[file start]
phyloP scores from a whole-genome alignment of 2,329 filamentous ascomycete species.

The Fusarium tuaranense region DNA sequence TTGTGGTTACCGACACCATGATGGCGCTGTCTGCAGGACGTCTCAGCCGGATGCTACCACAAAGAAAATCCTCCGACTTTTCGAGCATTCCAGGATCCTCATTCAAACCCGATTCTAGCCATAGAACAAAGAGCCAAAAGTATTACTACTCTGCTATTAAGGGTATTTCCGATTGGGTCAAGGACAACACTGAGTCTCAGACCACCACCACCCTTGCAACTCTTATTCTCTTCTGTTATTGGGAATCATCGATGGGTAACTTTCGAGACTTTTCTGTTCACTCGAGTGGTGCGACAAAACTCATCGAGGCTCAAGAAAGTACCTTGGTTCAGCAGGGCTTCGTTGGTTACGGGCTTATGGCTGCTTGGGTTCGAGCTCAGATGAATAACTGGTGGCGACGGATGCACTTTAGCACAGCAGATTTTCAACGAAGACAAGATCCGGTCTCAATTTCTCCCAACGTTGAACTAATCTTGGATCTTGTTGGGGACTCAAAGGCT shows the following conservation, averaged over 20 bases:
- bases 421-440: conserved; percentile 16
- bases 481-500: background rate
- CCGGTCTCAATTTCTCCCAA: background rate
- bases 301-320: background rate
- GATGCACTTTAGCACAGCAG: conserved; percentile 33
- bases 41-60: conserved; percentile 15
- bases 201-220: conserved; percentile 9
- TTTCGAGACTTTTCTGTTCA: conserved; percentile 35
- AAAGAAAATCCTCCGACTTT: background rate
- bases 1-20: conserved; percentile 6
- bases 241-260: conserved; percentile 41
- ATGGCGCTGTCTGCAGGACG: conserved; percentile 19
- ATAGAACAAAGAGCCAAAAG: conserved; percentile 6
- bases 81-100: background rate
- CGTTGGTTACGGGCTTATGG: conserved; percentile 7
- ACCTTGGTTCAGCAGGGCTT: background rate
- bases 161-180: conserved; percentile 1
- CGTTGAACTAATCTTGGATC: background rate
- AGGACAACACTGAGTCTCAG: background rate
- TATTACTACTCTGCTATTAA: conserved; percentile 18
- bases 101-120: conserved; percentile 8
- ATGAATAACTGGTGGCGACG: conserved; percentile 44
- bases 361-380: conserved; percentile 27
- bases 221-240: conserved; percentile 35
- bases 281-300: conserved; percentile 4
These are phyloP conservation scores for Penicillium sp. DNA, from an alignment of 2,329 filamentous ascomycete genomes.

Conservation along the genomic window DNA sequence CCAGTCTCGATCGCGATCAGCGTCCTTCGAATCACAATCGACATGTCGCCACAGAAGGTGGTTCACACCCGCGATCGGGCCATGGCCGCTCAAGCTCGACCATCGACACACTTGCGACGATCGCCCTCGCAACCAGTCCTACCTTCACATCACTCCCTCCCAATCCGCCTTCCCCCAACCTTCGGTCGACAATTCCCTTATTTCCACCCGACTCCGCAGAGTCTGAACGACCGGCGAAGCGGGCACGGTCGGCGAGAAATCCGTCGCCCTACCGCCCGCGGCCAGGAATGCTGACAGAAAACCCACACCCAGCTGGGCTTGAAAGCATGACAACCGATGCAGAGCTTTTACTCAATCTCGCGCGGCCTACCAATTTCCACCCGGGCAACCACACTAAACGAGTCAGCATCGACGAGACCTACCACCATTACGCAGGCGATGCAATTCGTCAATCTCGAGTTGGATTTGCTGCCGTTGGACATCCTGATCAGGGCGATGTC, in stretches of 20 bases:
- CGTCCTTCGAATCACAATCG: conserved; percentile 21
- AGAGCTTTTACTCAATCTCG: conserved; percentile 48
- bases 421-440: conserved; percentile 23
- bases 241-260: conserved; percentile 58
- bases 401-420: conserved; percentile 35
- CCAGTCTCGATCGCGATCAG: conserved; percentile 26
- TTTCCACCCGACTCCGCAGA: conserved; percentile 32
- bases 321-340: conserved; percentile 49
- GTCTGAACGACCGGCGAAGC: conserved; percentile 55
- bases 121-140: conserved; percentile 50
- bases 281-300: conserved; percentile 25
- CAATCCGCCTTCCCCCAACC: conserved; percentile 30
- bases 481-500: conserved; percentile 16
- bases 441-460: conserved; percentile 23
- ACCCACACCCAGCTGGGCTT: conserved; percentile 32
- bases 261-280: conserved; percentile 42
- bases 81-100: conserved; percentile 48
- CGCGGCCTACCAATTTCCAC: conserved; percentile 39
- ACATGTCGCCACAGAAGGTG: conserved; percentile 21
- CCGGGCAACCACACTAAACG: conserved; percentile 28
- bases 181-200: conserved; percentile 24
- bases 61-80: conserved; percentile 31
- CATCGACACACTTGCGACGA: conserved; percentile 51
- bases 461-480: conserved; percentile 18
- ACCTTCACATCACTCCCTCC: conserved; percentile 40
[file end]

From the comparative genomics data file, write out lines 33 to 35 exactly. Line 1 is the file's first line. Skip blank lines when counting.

- bases 241-260: conserved; percentile 58
- bases 401-420: conserved; percentile 35
- CCAGTCTCGATCGCGATCAG: conserved; percentile 26